Another White Woman’s Take On White Privilege: Where I’m Coming From
First off: I can bake my own cookies. “Checking one's privilege,” as the young people say, should be a basic exercise in self-analysis, not meant to curry favor.
This post is meant mostly for my fellow white people, or in Swahili, my wazungu. (I learned a little Swahili before studying abroad in Kenya, and if you want to write me off as a stereotypical white-girl-who-went-to-Africa, that's fine, I can't stop you.) But I like using the word “wazungu” because using a term from an African language seems better suited to reframe the issue – by pointing out that white is indeed a color and for political purposes a race, not just the norm from which “Other” is determined, but the “Other” itself to most people in this world.
Anyway, keeping the focus on me, me, me! Isn't that what blogging is for? Let me tell you more than you ever wanted to know about where I am coming from.
When I was in the third grade, my family was living in Lexington, Kentucky and I had three boyfriends. I should point out that they were not all at the same time, and that by “boyfriends” I mean we held hands at recess. I should probably also point out that this preceded a rather impressive romantic drought until my junior year of high school, but whatever, for purposes of this post, the important point is that one of my beaus was a little black boy. WHO COULD MOONWALK.
For those of you too young to remember Michael Jackson when he was hot stuff, I will include an image of the centerfold from the Thriller record album (yes, when I was a kid we all listened to records not because we were hipsters but because cassette tapes and compact discs were still in the future, OK?)
I bring this up because it was my first conscious exposure to my family’s racism, and immediately it appeared just as it was, irrational and unfair. Michael Jackson’s coolness was beyond reproach, y’all. (No, really. IT WAS!) So my parents’ disapproval of my moonwalking sweetie was just bullshit (although I would not embrace my pottymouth for years to come.)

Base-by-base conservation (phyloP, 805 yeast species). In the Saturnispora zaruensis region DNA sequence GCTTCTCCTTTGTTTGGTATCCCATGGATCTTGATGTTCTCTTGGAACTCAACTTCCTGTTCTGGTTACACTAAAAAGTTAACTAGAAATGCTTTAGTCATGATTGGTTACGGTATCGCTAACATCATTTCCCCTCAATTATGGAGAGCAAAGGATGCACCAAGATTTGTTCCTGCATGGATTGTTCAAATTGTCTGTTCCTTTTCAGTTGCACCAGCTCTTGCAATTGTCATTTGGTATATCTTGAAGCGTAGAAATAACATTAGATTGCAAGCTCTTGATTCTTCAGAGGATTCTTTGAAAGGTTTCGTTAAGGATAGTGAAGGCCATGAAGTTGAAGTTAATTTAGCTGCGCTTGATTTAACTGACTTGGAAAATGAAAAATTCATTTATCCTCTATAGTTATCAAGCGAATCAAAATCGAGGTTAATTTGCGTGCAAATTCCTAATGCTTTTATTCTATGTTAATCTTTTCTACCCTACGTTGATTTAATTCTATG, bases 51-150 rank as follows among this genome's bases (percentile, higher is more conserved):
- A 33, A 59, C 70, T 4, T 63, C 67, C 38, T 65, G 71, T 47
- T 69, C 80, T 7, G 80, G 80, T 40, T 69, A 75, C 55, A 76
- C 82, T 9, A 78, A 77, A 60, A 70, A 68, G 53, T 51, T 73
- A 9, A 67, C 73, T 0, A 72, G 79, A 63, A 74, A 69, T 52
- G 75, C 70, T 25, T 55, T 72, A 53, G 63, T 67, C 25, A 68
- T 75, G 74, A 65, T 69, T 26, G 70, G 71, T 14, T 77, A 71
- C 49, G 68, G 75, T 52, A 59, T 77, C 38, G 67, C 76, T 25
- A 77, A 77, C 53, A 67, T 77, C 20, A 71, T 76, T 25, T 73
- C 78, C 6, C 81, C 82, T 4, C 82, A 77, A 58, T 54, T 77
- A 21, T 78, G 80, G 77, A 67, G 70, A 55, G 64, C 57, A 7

I think this is important to point out because I’ve seen some of my fellow white people say that the glut of black entertainers is just proof that black America’s “ambassadors” (I guess for white people who only see black people on TV?) are somehow merely “jesters.” Ugh. Though there are meaningful questions to ask about why only certain avenues have been open for African Americans to reach a high level of visible success, our media’s superheroes do matter. Beyonce –regardless of any feminist issues one might have with the sexualized nature of just about everyfemale pop star’s corporate image-- really is just walking proof of an overwhelming coolness that undermines ideas of white superiority. You can argue this point if you want, but you can’t argue it with me. I’ll just give you my best white girl side-eye.
Cut to junior high. We’re living in North Carolina, which at the time was not yet in a race to the bottom of US educational rankings, though I still attended a nightmare of a school where both teachers and administrators seemed to despise me for being a girl who was good at math, but that’s a story for a different post. The story for today is of my one and only “D” evAr – which I received for refusing to regurgitate my social studies teacher’s premise that the civil war was waged not against slavery but against the Southern States’ economic sovereignty.